Get the latest announcements from MEF Members across the mobile ecosystem globally in this weekly review of member news…
IPification, the passwordless, one-click mobile identity and authentication solutions provider deployed its one-click phone verification, SIM swap detection and KYC data services within Swisscom, the leading mobile network operator in Switzerland.
Mobile app developers and fintech companies will now be able to provide the next-generation mobile identity and mobile authentication options to all the users subscribing to Swisscom network.
Protecting and securing digital and electronic commerce transactions has become a priority for us as part of our ongoing commitment to our customers, merchants, and partners, while adhering to the very stringent privacy laws in our country,” says Amir Peled, Head of OTT and peering services at Swisscom. “Partnering with IPification on one-click mobile authentication and fraud prevention solutions allows us to better protect and secure digital services in an increasingly online world.”
Norway’s Telenor has confirmed that the company can no longer offer wireless services in Myanmar due to instructions from Myanmar’s Ministry of Transport and Communications, media Star Tribune reports.
Telenor is one of Myanmar’s biggest carriers in the country and before the directive from the Ministry on Thursday that instructed that “all wireless broadband data services be temporarily suspended until further notice”, the telecom provider had been offering fiber-optic service of up to 40 megabits per second in its packages, well below high-speed access, which is a minimum of 100 Mbps.
The crisis in Myanmar has escalated in the past week with an increase in violence and the number of protesters killed. The Myanmar military has also escalated military airstrikes against the guerrilla forces of the Karen ethnic minority in their homeland along the border with Thailand leaving about 3000 Karen trying to escape to Thailand. Many of those have, however, returned under unclear circumstances and according to Thai authorities, they went back voluntarily. Aid groups however state that they are not safe and many are hiding in the mountains or caves on the Myanmar side of the border.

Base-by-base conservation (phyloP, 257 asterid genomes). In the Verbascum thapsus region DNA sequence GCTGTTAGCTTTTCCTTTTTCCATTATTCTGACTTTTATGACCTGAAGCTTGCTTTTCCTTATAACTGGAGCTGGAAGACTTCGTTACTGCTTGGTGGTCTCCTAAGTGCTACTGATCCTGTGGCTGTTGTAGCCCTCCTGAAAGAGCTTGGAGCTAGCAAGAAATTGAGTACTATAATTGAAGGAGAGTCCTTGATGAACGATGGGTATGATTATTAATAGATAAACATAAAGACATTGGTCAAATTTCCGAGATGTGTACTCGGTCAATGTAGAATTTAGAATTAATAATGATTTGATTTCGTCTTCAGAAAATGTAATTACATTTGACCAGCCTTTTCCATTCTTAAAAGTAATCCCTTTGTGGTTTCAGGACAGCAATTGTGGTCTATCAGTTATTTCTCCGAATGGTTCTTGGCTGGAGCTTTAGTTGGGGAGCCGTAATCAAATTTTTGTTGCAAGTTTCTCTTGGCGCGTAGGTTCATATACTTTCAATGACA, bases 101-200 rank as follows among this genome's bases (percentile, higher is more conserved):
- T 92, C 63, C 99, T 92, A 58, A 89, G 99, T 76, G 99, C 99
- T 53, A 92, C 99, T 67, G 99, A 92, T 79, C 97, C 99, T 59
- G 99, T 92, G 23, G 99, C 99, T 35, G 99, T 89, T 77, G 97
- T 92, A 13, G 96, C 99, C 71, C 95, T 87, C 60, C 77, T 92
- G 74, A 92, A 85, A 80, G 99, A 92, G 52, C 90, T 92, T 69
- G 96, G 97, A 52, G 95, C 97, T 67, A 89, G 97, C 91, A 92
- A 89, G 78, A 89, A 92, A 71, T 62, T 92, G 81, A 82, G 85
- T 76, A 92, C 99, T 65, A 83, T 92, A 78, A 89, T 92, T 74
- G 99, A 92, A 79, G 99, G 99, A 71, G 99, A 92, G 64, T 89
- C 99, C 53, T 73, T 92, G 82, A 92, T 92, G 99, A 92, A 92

Infosys and LivePerson Inc have entered a strategic partnership to help brands manage artificial intelligence-powered conversations.
The partnership combines Infosys Cobalt, a platform and set of services designed to accelerate an enterprise’s journey into the cloud, with LivePerson’s Conversational Cloud, a complete set of applications and application programming interfaces (APIs) for creating and managing conversational experiences.
“Together with Infosys’ transformational services and cloud capabilities, we can redefine how the world’s major brands communicate with consumers and engage their employees,” said Rob LoCascio, CEO and founder of LivePerson.
“Our Conversational Cloud includes a full set of APIs and integration points that Infosys can help architect and weave throughout a large enterprise’s systems and processes to generate the maximum sales impact and cost savings from conversational experiences. LivePerson will benefit from Infosys’ partnership by continuing to scale our Conversational Cloud to meet consumers’ growing demand for these experiences.”
Millions of Britons could have to use several different Covid vaccine passports at once, according to the head of a Government-backed trial.
It means families could be forced to use a variety of apps or paper alternatives depending on the situation, from travel and cultural events to the workplace.
According to iProov head Andrew Bud, the trial indicates that any “Covid status credential” programme in the UK is likely to require multiple different schemes, with many people potentially using a variety of alternatives in different situations.
“I think we may see different schemes for different sectors, focussing on different applications and situations,” he told i.
“The way the ‘status certification’ information flows in in the air transport environment – which is very identity rich – is actually completely different from the way it happens, say, in a care home, where compliance requirements are high. And this is different again to the way it flows in a pub, where people are never carrying any ID and wish to stay anonymous,” Mr Bud said.
Guest author Adrian Grbavac of Infobip shares insights into engaging the “new luxury customer,” with a digital, omnichannel strategy.
Despite changes in styles and silhouettes and other product design trends, at its core, the fashion apparel and luxury industry has remained pretty much the same. It’s an industry anchored by a straightforward and creative process: designing and then selling apparel and accessories that appeal to an end user.
But what has drastically changed is how fashion brands connect to that consumer. And for many companies, engaging that customer has been a struggle of late thanks to the global pandemic.
Deploying an omnichannel retailing approach amid a “digital convergence” had already been evolving how merchants, brands and consumers interface. But COVID-19 accelerated this transformation as online sales soared last spring, and continued on an upward trajectory well through the recent holiday shopping season, which the National Retail Federation said was the best in five years with a whopping 8.3 percent year-over-year growth rate.
The current demands of e-commerce along with a retail landscape reshaped by thousands of store closures, presents a host of problems for many brands — especially luxury brands who differentiate by offering a high level of service to their customers.